In a world where it is difficult to love oneself due to social pressures and information overload, Sejima feels that it is necessary to do so. "If you don't love yourself, you won't even be able to recognize the people who love you. And in order to love yourself, I think it's important not to look away from the things you don't like about yourself." Sejima usually enjoys a natural look, but when wearing makeup for work, he is excited to see the steps that takes him closer to perfection. "My personality changes with the makeup and clothes I wear, which in turn changes the way I dance. So as I do my makeup, I start to see what I want to express. And I find that to be very fun. I would like to continue wearing makeup that will make my unique performances as an expressive artist stronger, more beautiful, and further unique. You create the person you want to be! I'm going to keep sticking out from the norm."
PROFILE / shiryu sejima
Born in Tokyo in 2001, Shiryu Sejima also models and acts while working as a dancer and choreographer.
He is currently enrolled in the School of Human Sciences at Waseda University.
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"People who gladly accept changes appear to be shining more." A celebrity and model as well a girl band member, SHONO is not afraid of change. For her, change and challenge are intertwined. "I can take on any challenge and enjoy even the most difficult situations. I think my beauty lies in the fact that I can take on difficult situations with a smile, like, 'I can handle it!'" Since childhood, she questioned how people would react to her being absorbed in what they call "boyish" hobbies. "I've always loved watching sports, especially soccer, and am always watching sports." I also wanted to work as a scaffolding builder, and I went to a technical high school and got a welding certification. Because of this environment, I had very few girl friends, and sometimes people would say things like, 'You're just trying to be popular with guys, aren't you?' I myself have always wondered why girls are not understood to be interested in welding and sports"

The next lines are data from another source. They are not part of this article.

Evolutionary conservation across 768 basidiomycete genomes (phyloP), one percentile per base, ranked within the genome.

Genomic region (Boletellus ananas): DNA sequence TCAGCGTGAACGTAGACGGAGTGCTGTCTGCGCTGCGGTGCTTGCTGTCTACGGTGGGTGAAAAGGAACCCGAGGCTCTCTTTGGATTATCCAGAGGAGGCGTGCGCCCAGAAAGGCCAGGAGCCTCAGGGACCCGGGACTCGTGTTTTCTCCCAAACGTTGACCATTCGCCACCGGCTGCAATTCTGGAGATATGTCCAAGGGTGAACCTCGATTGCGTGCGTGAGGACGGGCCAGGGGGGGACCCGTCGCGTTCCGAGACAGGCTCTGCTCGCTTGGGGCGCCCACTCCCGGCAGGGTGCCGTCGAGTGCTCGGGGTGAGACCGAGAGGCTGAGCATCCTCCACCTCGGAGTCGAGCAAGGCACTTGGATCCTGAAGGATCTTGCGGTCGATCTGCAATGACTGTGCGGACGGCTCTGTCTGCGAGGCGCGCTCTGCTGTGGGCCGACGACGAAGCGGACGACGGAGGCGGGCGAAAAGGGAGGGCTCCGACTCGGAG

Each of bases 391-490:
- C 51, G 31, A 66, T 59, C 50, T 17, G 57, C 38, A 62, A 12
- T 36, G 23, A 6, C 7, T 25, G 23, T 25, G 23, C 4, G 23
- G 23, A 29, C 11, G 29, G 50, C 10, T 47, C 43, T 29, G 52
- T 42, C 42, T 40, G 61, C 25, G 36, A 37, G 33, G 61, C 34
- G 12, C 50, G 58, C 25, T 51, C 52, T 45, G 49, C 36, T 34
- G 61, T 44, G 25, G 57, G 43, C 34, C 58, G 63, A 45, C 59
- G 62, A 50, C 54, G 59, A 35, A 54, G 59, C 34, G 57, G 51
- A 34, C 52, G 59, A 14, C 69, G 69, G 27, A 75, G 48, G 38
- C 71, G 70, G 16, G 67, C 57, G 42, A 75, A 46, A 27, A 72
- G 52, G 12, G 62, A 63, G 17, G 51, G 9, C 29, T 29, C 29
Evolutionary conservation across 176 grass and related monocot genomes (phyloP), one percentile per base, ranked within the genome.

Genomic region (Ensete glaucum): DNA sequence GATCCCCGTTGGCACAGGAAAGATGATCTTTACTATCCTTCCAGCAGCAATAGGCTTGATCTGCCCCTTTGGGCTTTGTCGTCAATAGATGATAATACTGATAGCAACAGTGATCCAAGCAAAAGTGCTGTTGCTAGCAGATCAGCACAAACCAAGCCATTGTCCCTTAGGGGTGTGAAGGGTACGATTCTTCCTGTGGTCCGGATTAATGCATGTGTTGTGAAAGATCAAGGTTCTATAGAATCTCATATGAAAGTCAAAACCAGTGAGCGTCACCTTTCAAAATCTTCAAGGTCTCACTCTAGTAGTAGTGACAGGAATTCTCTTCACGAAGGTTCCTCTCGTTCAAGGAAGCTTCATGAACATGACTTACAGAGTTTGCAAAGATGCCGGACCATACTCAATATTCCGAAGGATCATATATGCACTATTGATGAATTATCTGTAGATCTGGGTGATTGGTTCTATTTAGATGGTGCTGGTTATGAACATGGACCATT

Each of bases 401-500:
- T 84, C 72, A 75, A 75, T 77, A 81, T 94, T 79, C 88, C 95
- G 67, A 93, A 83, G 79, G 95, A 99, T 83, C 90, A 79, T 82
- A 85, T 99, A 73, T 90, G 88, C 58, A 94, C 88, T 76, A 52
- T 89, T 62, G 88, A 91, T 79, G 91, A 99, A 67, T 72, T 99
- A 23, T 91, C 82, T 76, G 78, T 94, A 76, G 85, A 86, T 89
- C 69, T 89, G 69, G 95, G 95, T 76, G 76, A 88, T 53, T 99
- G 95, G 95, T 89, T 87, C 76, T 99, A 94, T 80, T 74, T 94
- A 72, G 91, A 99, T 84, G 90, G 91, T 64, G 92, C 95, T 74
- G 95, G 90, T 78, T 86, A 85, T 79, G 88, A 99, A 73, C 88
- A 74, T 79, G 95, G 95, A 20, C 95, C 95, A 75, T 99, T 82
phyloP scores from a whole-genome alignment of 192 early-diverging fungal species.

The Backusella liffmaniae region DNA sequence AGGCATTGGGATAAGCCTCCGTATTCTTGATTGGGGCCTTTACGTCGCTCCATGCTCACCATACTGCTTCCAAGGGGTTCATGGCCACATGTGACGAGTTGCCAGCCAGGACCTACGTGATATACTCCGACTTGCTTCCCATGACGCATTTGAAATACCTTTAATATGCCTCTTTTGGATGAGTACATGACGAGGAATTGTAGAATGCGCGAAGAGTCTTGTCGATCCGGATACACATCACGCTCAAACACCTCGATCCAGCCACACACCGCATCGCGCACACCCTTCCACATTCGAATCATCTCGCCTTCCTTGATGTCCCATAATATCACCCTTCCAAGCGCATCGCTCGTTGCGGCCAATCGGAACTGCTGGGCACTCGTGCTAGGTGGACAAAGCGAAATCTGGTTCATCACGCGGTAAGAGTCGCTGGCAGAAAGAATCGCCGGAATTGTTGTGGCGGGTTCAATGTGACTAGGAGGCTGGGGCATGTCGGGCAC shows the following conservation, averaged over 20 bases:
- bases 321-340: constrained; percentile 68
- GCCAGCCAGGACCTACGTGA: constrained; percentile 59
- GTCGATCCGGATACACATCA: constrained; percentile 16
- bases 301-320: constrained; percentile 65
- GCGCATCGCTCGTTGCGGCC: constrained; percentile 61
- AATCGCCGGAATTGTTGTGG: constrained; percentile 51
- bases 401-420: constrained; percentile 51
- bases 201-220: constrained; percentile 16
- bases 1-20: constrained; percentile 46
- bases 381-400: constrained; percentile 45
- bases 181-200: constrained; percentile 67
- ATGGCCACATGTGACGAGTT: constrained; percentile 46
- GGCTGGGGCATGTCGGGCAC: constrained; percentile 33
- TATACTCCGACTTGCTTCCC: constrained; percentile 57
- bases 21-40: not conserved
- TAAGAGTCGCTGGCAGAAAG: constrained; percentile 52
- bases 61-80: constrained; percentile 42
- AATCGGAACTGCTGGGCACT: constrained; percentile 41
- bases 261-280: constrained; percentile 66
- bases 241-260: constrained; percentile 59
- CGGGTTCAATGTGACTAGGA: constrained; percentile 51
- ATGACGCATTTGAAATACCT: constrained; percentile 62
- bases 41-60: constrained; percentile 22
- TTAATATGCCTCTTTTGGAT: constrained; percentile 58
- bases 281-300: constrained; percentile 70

Even so, she continued being honest with herself and followed the path she sought. "What I want to break down now is the stereotype and preconception that 'being in a band at that age is a hobby, it's too late, you won't sell.' Being older does not mean you do not have opportunities, and I believe change and opportunities can come to you any time. I want to keep playing drums until I achieve a sense of accomplishment that would make me say, 'I've done it all.' And speaking of preconceptions, I was labeled as someone who looks good with cool-toned colors when it comes to makeup, but most of my favorite colors are warm-toned. That's why I try to prioritize my preferences rather than what looks or does not look good on me. To become a woman brimming with self-confidence, I want to wear makeup that shines with my favorite colors and lots of shimmer, just the way I like it."
PROFILE / SHONO
A multi-talented person who is a soccer celebrity in FIFA-related fields, and is also a drummer and model.